Buyer personas are generalized, fictional characters that represent a specific segment of your ideal customer base. You’ll create a different buyer persona for each of your commercial construction buyers that may have different company titles, goals, concerns, questions, and challenges. Typically, you’ll have 2-5 personas to start with.
Be as specific as possible; this practice will allow you to create very targeted marketing that’s relevant to your buyer. Relevance is what each buyer is looking for when making a purchase recommendation or decision, and you’ll utilize your buyer personas to create messaging that’s specialized to each one.
Respondents to the 2016 B2B Buyers Survey from DemandGen said the single most influential aspect of any vendor’s website is “relevant content that speaks directly to [their] company.” In fact, 69% said it was “very important,” while 27% said it was “somewhat important.” As a commercial construction company’s marketing leader, you need to be able to meet these demands and use them to improve your marketing results.
So, how do you create accurate, detailed buyer personas for commercial construction buyers?
I recommend you use one of the useful templates that HubSpot has created for this very purpose. Create strong buyer personas using market research, consumer insights (through surveys, interviews, etc.), and your own website data. Here’s how to get started:
- Interview customers to discover what they like about your product or service.
- Look through your contacts database and site history to uncover trends about how certain leads or customers find and consume your content.
- Research your buyers using related forums (Facebook groups, Reddit, specialty association sites, etc.).
- Meet regularly with your salespeople to get their immediate feedback from prospects on what they’re looking for, what they’re seeing, and what generalizations they’re noticing from different types of buyers.
Once you’ve conducted your research, arrange the information in a usable way. The buyer personas should be used by anyone creating marketing messaging, designs, and purchase decisions. They should also be used by sales teams for prospecting and for qualifying leads. Keep in mind that your personas aren’t set in stone; they are a starting point and will evolve, just as your business evolves.
Create a buyer persona using these fields:
- Background (career path, job title, family, job history)
- Demographics (male or female typically, age range, income, and location)
- Identifiers (demeanor, behavior patterns, communication preferences, frequent sites visited)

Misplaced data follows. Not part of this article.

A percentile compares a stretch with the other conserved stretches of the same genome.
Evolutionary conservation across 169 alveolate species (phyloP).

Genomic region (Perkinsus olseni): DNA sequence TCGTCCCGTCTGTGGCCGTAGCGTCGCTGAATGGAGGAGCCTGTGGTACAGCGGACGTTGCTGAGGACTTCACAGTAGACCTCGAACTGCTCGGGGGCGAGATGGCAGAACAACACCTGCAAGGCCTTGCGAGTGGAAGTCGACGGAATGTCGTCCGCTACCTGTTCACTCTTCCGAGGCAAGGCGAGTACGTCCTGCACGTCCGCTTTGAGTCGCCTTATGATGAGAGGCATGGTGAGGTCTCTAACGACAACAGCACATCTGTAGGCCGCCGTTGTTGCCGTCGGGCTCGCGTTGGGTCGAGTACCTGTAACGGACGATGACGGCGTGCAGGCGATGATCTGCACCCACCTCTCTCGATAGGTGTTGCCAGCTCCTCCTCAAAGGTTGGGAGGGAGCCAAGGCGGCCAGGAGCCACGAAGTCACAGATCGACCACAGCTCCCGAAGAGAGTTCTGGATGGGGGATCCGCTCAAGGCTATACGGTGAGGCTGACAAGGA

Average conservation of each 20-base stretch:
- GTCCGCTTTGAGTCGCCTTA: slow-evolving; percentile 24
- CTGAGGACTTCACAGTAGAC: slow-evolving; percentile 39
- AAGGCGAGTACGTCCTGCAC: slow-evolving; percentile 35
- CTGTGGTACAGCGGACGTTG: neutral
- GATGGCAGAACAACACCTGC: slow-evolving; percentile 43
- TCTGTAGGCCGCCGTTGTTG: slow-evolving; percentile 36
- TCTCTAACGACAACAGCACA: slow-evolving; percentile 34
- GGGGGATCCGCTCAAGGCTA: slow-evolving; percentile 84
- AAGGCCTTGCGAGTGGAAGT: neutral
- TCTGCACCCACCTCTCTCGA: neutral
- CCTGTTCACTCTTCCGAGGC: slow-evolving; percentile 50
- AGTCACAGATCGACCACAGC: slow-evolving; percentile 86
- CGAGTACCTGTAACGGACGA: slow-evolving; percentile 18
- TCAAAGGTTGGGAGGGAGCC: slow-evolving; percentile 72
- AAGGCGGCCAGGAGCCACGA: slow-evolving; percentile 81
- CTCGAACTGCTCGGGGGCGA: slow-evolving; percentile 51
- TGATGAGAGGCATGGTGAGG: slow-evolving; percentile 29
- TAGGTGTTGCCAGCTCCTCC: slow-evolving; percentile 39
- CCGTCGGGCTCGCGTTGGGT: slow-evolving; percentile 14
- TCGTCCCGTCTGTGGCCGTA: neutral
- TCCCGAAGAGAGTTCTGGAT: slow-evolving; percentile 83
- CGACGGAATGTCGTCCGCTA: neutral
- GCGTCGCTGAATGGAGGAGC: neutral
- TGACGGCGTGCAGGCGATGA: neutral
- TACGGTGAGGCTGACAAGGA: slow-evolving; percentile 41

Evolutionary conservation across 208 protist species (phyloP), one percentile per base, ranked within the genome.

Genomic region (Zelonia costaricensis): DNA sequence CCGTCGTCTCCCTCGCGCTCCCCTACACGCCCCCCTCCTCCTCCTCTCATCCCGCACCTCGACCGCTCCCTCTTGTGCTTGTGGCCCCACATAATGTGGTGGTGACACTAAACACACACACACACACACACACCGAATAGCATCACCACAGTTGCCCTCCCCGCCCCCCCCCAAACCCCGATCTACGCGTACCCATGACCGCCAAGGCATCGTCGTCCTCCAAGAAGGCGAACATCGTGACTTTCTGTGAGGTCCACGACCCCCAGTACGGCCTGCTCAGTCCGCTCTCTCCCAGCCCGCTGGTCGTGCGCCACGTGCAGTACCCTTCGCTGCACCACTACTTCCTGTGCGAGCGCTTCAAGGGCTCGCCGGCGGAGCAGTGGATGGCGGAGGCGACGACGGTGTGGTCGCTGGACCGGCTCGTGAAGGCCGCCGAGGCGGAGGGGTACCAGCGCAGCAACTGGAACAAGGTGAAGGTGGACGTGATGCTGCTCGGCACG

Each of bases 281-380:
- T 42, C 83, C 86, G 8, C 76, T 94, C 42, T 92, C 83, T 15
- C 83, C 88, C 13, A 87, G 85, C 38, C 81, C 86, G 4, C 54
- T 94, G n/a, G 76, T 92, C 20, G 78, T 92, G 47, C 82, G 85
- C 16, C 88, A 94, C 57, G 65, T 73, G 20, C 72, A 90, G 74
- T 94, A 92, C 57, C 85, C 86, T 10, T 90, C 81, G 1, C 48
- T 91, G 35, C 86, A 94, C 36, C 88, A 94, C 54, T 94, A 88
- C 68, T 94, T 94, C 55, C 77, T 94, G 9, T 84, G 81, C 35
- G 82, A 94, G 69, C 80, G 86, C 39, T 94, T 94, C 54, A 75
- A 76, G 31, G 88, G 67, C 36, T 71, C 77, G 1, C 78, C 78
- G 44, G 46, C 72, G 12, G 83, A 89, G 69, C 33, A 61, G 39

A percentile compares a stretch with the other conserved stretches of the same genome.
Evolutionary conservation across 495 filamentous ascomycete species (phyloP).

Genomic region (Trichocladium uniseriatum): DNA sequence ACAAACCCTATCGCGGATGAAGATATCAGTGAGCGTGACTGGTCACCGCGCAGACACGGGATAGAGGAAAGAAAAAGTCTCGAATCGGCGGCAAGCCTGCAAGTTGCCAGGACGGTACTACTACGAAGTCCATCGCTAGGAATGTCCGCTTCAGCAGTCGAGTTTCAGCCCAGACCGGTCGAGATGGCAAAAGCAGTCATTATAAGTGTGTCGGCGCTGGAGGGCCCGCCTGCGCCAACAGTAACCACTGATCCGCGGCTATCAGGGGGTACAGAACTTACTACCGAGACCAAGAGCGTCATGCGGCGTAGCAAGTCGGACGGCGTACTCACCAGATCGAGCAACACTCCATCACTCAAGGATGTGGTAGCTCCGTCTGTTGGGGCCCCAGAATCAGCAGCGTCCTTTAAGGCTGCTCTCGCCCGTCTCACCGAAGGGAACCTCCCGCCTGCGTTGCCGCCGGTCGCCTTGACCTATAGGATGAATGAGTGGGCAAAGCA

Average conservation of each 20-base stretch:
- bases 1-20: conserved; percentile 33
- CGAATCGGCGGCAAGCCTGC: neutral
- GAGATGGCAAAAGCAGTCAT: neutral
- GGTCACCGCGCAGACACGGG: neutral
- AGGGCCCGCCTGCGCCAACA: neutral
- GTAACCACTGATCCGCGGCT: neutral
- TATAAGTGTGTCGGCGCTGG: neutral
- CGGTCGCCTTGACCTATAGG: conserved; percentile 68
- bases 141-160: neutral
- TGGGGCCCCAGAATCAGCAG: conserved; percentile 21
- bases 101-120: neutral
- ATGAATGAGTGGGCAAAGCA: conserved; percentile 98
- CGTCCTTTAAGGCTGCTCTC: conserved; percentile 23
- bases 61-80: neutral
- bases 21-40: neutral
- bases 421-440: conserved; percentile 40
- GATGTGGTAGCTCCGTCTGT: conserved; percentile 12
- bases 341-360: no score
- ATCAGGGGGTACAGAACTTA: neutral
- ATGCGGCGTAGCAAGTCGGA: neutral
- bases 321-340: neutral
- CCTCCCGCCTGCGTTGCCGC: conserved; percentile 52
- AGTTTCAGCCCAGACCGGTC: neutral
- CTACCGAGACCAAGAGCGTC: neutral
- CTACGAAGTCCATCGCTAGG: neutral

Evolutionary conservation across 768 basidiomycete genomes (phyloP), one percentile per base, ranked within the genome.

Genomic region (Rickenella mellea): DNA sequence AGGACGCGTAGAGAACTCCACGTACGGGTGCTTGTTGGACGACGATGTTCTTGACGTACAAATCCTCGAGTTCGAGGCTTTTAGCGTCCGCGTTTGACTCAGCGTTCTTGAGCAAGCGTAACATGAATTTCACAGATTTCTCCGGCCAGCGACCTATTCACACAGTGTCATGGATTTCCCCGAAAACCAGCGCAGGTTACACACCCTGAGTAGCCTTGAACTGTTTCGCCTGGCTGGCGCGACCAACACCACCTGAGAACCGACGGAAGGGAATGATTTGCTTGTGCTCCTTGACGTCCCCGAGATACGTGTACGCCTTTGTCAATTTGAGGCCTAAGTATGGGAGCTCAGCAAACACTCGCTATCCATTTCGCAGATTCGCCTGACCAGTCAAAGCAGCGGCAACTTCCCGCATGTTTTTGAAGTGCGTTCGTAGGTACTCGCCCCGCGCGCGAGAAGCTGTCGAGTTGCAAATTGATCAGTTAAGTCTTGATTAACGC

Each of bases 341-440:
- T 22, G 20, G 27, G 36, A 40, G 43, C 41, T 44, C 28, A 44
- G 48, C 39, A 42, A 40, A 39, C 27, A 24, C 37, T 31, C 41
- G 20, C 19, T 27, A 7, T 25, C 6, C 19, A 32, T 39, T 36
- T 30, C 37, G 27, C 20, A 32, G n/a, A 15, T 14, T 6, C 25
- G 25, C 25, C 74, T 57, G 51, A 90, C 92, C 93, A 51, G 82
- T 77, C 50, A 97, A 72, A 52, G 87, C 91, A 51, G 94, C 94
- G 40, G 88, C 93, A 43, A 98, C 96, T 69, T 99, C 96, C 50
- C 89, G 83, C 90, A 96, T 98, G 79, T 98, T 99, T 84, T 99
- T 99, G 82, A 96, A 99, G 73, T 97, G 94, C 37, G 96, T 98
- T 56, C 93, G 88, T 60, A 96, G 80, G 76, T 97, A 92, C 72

- Goals (primary and secondary goals related to your company/why they’re searching for a business like yours)
- Challenges (primary and secondary challenges)
- What Can We Do (What can your commercial construction company do to help your persona reach their goals? ...to help your persona overcome their challenges?)
- Quotes (Quotes from actual buyers about goals, challenges, etc.)
- Common Objections (Why wouldn’t they buy your product/service? Why would they select a different company over yours, or none at all?)
- Marketing Messaging (How should you describe your solution to your persona - addressing their problem, not what you want them to buy?)
- Elevator Pitch (Sell your persona on your solution in two sentences or fewer.)
Here’s an abbreviated example of the WHO and WHAT sections for a common commercial construction buyer persona, a general contractor:
The general contractor is typically a hard-working male aged 35-50 who has worked his way up through the ranks to this role. He is attentive to detail, good at communicating, and keeps subcontractors on track. He frequents LinkedIn and is a member of 2 to 3 of his industry's associations to keep his knowledge fresh. This persona is challenged with finding the trades, products and systems that match the plans and specifications of the commercial building project. Their goal is to vet multiple subcontractors who will complete the project well, on time, and on budget.
Once you’ve created your own detailed set of ideal buyer personas, it’s time to implement them into your marketing strategy. Here are some ways I recommend doing so.
How To Immediately Use Personas
- When you create forms on your site, use form fields to allow your visitors to self-select their own persona using descriptions. For example, you may ask, ‘What role do you most identify with?’ and then have options such as ‘Architect, researching specs for a new design’ or ‘General Contractor, selecting final vendors for a commercial building project.’ This shows that you’re anticipating your audience without assuming you already know who they are, and allows you to market more effectively throughout your site.
- Create smart content fields within your site that change based on the persona who sees them.
- Create targeted content that addresses your personas’ concerns. Blog posts are the most efficient way to do this. When your research turns up a challenge faced by a buyer, answer it in the form of searchable content that not only shows up in a search engine, but is also useful for sales teams to send to prospects.
- Analyze the data you’re seeing once you start using personas to guide your content, purchasing, and design.
Check out HubSpot’s free persona generator to create your own commercial construction personas today.
Download our latest ebook, The Ultimate Guide to Highly Targeted B2B Marketing, to learn all the ways you can implement the use of buyer personas on your own site and in your marketing to make an immediate impact.